Five Steps to Reach Your Career Transition Goal

Last year I was diagnosed with cancer. It was caught early, but I had to go through an operation followed by six weeks of radiation. After that, I had to be on a medication that prevents the further microscopic spread of the cancer, and I have to take hormone suppressant pills for five years.

steps to career success

When I talked with my oncologist about how to stay healthy and active, he told me to increase my aerobic exercise to 30 minutes a day because research has shown that aerobic exercise for at least a half hour every day works almost as well as the medication to prevent a return of this kind of cancer. He also said that the medication makes most people feel tired, but the best way to deal with that is to exercise. “You will have more energy if you exercise,” he promised.

When I heard my doctor say that exercise could prevent a recurrence and counteract the tiredness I already experienced on the medication, I was motivated to find a way to work out every day. But I also know how much I hate aerobic exercise! How could I get myself to work out at least 30 minutes a day and keep it going? I needed to figure out a way to set this goal and keep it.

Now, a year later, I can tell you about what worked, because it did work. And I can hope that these steps will work for you too if you are working on a career transition. Most people hate to network even though they know they need to if they want to transition to a new job or a new career. Here are five steps that helped me and that might help you too.

Step One: Identify a Motivator

If you are interested in or excited about something, use it as a motivator. When I dragged out my elliptical, which had been sitting in a corner of my exercise room getting dusty and generating guilt instead of sweat, I knew that if I set up a playlist of fast and slower music, I had a chance of carrying through a daily routine. The key was the music. I had to like the music and I had to have different tempos so that I would push myself to get my heart rate up but then give myself a break so I wasn’t too exhausted. I searched for good music and downloaded songs I loved. I set up a 30 minute playlist and started with slower beats at first. As time went on, I added faster tempos as I got more accustomed to the pace. I decided that my goal would be to get my heart rate up for the full 30 minutes in the range of 130 beats to 150 beats per minute depending on the song. I was interested to see if I could make that goal a reality.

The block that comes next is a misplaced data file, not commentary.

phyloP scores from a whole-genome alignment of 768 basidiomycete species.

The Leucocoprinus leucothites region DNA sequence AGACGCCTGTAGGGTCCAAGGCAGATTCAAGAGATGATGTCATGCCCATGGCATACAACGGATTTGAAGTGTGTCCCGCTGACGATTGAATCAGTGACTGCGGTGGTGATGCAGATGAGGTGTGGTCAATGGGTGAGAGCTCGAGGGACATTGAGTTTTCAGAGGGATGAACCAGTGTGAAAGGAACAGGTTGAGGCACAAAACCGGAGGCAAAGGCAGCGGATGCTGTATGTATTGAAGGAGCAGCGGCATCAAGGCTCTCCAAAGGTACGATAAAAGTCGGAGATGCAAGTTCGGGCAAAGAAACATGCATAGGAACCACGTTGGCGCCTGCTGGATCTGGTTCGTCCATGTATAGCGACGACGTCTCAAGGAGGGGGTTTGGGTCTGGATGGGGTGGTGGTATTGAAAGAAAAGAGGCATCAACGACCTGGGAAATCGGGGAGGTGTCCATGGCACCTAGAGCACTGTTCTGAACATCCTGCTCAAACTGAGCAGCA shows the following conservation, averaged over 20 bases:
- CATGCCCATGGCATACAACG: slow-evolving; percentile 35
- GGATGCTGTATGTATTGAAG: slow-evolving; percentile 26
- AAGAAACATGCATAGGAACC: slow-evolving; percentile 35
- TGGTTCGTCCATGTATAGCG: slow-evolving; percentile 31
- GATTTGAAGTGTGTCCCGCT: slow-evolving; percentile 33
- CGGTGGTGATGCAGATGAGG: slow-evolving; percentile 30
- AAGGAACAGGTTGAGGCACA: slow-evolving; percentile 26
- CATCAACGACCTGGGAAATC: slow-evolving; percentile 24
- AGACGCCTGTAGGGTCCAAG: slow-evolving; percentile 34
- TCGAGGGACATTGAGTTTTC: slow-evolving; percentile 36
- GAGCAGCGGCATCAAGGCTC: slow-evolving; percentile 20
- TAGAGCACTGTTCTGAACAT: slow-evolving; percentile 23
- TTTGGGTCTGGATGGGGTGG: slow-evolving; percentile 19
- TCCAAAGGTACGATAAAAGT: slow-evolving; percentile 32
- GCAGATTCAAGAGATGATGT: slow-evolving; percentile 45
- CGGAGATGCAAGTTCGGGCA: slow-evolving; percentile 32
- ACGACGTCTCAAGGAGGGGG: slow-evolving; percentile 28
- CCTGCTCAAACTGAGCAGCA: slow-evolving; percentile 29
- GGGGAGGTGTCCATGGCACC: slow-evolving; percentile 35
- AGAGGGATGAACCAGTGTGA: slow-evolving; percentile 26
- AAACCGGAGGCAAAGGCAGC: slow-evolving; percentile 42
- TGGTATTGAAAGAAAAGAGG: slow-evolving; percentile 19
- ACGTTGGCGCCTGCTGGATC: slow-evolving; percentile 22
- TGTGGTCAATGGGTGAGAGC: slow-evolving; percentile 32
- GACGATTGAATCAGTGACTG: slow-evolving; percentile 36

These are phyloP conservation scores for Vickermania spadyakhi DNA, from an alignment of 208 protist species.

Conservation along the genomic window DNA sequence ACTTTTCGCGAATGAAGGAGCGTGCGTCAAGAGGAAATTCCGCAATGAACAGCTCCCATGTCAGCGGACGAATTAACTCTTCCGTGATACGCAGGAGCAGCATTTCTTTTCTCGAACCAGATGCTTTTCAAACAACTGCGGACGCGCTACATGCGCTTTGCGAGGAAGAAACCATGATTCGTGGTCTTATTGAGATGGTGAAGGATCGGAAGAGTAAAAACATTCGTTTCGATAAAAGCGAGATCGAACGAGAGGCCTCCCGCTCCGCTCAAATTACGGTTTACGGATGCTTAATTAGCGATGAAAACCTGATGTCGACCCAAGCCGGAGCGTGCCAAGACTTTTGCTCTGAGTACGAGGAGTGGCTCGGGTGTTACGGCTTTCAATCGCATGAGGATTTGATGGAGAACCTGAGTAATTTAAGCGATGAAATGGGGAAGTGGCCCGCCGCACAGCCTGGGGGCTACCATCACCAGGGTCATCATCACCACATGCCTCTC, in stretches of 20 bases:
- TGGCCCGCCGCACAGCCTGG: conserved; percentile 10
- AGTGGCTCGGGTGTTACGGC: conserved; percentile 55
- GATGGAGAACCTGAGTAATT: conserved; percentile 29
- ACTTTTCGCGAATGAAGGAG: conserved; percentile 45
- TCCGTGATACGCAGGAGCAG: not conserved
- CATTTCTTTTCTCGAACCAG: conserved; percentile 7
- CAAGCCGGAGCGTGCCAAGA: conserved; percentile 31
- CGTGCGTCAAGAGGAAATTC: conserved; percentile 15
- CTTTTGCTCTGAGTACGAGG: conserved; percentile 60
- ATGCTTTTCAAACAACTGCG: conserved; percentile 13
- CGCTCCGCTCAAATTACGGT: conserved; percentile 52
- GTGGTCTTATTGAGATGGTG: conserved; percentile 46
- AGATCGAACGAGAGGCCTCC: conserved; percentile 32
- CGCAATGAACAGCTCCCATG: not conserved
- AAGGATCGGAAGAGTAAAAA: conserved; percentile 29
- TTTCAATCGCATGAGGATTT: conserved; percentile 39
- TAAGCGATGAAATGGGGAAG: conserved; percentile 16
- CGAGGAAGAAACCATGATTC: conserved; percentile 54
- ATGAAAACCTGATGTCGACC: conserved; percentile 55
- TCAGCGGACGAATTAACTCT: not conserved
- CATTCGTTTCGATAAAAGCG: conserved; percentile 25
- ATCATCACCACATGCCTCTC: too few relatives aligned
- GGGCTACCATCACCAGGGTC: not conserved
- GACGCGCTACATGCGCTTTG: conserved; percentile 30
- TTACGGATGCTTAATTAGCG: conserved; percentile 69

Step Two: Envision the Activity

There have been many days when I have felt too tired to exercise. But I told myself I had to do it anyway. So I would envision myself on the elliptical and think about how I would move off the couch and get on the equipment. Envisioning myself moving from the couch to the machine and then doing the workout before I did it actually helped me to get going. The same thing is true for your career. When you imagine yourself doing something, if even it is something you do not enjoy, that active imagining can motivate you to get moving on your plan to reach your goal.

Step Three: Coach Yourself or Get a Coach

I would talk to myself and say something encouraging. “All you have to do is get on the elliptical and turn on the music. That is easy. You can do that.” While I was on the elliptical, there were times I was very tired. So my inner coach would say something like,” Look, you are saving your life by doing this! You are getting your heart in better shape so you can dance at your daughter’s wedding.” And sometimes, when I felt really tired, the only thing I could think of to say to myself was, “After you are done with this, you can fall on the floor and sleep. Just finish this and you can collapse.” The inner coach is a big part of your career success too. If you can encourage yourself instead of discouraging yourself, it makes a tremendous difference in your ability to grit it out. Do you need to go back to school to get a degree that makes you more marketable? Do you need to talk with a lot of people to find out the lay of the land and hear about opportunities that might work for you? Talk yourself into it. It is crucial that you have a positive inner voice to keep you going. Sometimes the inner voice might be yelling at you too. Most people need a mix of those two internal coaching voices. Some people get enough from their own positive self-talk. Others need another person to coach them. If you need to hire that help, though, do it. Making a career transition is not easy.

Step Four: Manage Failure

There were days I could not talk myself into exercising. I had to take a pass. I could call myself names because I failed to do what I said I would do, or I could think about it as a challenge for tomorrow and reaffirm my goal for the next day. I tried to make it into a challenge even though I didn’t always succeed in doing that. Managing failure in a career transition is important too. You may have hoped that after many years of working as a paralegal or doing document review, you could find a full time job working as an attorney, but every time you get an interview, it’s for another position doing the same thing you have done before. That can be discouraging. But if you reaffirm an achievable goal and keep at it, getting the additional skills that would help redefine you, or networking more effectively, you will be more likely to transition your career over time. Manage failure by reasserting your intention to get to your goal.